Most Powerful Common- Rail Engine Passes Test
The first 12-cylinder Sulzer RTflex96C low-speed marine engine developed by Wartsila Corporation has successfully completed its official shop test.
With a maximum continuous power output of 68,640 kW (93,360 bhp) at 102 rpm, it is reported to be the most powerful engine so far to employ common-rail technology. The engine is one of four ordered in 2003 for the propulsion of four 7,700 TEU Post-Panamax container liners contracted by Blue Star Reederei, a subsidiary of P&O Nedlloyd BV, with the Japanese shipbuilding group IHI Marine United Inc.
After the initial adjustments and running- in, the engine has been subjected to an extensive series of tests.
Optimization of the Sulzer RT-fiex system with this size of engine was completed with an eight-cylinder Sulzer RTflex96C during March/April at another licensee HSD Engine Co. Ltd. in Korea.
Further tests, however, have been made with the 12-cylinder engine into the performance of the engine with its common- rail systems.
The improved quality of combustion achieved in RT-flex engines which allows such low, stable speeds, together with smokeless operation across the speed range, has proved in service to leave RT-fiex engines very clean with consequent benefits for maintenance.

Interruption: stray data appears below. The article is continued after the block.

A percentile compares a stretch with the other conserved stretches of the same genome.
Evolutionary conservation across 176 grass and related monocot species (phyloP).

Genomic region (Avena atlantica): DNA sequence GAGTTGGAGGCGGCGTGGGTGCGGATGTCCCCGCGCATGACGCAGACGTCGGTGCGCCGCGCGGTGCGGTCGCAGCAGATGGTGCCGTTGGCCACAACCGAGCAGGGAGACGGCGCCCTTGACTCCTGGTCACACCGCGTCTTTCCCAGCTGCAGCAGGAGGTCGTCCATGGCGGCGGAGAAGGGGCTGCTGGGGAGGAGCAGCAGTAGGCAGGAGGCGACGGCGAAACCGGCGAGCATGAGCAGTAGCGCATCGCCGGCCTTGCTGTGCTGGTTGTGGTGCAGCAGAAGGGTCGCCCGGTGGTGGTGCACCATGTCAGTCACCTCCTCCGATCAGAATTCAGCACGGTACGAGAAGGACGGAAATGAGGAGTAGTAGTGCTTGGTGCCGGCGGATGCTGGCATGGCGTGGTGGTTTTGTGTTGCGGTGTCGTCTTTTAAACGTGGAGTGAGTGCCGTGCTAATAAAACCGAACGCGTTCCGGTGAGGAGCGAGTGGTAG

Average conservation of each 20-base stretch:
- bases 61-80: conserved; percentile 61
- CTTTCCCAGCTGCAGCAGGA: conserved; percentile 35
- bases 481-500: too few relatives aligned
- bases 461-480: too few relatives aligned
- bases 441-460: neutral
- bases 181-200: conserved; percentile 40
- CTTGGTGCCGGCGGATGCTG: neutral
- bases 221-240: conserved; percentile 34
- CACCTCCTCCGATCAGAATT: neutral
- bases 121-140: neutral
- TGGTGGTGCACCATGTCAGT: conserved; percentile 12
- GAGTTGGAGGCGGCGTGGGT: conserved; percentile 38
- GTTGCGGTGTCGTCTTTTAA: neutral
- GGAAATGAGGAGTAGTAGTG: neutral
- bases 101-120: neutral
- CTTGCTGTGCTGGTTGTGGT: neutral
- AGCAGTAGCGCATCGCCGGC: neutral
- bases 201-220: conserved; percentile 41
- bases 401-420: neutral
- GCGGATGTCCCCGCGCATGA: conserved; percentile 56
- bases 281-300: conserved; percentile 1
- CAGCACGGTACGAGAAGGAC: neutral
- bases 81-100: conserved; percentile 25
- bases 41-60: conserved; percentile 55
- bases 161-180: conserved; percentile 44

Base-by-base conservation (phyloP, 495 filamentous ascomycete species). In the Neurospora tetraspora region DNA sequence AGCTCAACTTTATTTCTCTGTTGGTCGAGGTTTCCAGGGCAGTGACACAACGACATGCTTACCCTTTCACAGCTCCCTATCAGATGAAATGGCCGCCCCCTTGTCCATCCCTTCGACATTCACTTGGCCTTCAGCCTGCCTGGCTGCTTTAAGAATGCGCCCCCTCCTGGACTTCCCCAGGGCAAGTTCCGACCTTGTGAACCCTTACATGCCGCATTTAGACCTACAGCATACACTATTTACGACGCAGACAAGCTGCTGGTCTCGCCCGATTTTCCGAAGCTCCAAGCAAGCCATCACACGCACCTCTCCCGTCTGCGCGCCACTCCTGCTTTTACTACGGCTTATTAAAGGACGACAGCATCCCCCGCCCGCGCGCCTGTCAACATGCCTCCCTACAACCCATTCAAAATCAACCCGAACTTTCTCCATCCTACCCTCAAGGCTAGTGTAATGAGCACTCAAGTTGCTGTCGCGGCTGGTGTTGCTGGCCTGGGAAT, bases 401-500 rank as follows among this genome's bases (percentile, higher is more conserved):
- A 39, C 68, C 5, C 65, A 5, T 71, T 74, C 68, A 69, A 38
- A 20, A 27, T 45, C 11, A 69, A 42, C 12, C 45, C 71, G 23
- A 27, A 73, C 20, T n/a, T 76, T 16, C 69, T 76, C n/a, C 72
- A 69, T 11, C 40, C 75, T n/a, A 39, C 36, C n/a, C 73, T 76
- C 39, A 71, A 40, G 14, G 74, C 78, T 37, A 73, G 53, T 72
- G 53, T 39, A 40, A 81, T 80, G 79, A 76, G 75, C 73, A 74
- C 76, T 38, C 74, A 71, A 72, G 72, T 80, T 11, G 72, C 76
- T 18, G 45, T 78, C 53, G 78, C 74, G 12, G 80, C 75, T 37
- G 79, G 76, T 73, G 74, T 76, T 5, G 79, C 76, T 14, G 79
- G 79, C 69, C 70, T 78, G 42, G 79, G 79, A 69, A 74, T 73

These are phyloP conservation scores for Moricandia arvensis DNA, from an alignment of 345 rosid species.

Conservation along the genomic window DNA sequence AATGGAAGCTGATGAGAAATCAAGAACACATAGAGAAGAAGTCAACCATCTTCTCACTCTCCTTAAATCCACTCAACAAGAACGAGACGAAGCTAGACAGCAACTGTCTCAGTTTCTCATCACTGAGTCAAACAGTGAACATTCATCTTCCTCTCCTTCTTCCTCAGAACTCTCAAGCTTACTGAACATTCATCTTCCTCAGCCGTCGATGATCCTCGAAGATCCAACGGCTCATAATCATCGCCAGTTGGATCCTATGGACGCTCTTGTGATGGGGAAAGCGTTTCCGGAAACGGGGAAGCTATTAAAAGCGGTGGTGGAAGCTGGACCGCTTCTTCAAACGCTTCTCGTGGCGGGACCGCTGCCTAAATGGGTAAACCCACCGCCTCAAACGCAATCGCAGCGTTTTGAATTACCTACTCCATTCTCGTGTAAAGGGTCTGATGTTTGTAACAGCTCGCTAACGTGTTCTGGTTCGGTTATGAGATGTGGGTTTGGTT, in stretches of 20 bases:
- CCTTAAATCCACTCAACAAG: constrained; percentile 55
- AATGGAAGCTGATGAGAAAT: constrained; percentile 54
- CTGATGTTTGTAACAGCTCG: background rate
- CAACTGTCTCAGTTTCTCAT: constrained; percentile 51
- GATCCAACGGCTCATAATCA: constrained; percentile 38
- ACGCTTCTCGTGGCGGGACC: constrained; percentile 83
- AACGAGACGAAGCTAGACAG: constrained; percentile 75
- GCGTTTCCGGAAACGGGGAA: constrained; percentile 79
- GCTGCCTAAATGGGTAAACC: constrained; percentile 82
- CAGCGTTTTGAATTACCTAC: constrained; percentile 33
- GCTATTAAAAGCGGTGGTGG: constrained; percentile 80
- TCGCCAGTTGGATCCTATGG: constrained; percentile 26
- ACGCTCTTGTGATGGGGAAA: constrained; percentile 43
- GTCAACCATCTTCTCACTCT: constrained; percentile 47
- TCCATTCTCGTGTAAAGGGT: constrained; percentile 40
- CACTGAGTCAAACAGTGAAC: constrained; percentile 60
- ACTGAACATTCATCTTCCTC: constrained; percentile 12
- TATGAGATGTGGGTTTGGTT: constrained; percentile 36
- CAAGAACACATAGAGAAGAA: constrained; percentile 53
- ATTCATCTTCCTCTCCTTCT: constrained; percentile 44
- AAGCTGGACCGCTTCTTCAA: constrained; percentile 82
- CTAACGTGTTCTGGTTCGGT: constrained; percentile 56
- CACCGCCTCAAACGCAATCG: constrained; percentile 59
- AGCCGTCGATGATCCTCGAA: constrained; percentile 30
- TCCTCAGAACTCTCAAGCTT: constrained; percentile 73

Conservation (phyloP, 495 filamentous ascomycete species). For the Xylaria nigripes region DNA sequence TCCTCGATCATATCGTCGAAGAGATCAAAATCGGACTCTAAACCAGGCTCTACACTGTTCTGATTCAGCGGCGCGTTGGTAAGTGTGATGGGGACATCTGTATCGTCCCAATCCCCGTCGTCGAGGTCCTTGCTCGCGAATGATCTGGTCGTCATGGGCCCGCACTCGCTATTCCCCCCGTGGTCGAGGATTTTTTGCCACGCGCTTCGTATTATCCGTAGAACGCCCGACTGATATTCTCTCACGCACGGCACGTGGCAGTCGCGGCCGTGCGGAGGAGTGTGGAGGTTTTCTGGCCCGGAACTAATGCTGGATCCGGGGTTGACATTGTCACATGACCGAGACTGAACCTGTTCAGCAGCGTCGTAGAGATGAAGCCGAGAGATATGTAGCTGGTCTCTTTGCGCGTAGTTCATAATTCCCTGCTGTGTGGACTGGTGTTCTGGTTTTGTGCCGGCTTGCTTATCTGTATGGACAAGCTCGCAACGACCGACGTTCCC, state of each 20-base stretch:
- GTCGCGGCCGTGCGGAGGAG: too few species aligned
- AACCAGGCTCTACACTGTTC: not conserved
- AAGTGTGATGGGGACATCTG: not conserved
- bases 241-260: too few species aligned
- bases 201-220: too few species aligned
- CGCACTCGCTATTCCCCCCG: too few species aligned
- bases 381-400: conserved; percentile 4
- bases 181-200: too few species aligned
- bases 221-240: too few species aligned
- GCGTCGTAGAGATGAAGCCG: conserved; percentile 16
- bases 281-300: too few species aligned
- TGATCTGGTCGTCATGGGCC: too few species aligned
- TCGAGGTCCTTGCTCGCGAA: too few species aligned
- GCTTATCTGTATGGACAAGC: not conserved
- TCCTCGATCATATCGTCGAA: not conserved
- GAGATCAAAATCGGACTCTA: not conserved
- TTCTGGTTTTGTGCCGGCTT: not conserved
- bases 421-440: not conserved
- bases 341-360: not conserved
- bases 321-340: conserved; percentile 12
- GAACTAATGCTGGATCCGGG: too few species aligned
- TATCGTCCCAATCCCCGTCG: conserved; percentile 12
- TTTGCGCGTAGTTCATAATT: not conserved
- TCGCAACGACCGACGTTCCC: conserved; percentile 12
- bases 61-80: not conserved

To date, confirmed orders have been placed for a total of 110 RT-flex engines aggregating 4,633 MW (6.30 million bhp). In addition to the 64 Sulzer RTflex96C engines, the engines in service and on order include seven Sulzer RTflex84T- D engines for VLCCs, two Sulzer RT-flex68T-B engines for Aframax tankers, 17 Sulzer RT-tlex60C engines and 15 Sulzer RT-flex58T-B engines for various ship types, and five Sulzer RT-flex50 engines for bulk carriers.
The Sulzer RT-flex96C is adapted from the well-established Sulzer RTA96C engine, the most powerful Sulzer low-speed marine engine type.
This is a popular prime mover for the world's largest types of container liners.
There are 226 Sulzer RTA96C and RTflex96C engines in service or on order with an aggregate power output of 13,130 MW (17.86 million bhp).
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